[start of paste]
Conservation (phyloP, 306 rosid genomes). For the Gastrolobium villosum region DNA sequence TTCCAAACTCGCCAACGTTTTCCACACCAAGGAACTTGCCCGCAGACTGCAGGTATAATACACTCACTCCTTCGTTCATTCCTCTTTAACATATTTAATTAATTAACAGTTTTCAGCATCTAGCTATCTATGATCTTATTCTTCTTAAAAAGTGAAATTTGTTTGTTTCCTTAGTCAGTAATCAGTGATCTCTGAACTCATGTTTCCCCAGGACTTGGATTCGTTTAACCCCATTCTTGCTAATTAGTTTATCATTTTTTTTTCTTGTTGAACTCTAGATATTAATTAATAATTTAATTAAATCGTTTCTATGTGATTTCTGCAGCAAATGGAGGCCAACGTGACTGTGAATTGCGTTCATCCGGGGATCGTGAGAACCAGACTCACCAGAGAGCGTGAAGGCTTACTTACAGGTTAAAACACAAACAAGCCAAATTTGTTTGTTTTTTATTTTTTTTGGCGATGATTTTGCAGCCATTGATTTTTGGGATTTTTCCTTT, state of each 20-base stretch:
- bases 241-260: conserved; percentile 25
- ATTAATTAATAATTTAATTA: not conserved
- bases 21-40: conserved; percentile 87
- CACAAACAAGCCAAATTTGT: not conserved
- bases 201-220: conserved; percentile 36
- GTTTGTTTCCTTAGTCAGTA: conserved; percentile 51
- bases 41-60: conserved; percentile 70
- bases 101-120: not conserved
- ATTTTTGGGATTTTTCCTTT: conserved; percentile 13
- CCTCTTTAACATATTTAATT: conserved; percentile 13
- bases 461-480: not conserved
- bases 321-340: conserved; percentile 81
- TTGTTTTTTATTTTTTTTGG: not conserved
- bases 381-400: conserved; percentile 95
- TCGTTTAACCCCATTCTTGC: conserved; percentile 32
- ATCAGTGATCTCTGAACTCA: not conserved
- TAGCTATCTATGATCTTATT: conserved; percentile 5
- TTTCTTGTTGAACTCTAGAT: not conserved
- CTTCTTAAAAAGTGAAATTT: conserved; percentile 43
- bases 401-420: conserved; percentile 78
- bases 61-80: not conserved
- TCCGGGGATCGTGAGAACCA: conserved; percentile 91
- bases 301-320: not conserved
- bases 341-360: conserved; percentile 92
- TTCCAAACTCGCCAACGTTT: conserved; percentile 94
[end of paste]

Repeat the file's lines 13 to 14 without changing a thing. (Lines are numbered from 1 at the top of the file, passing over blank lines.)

- bases 321-340: conserved; percentile 81
- TTGTTTTTTATTTTTTTTGG: not conserved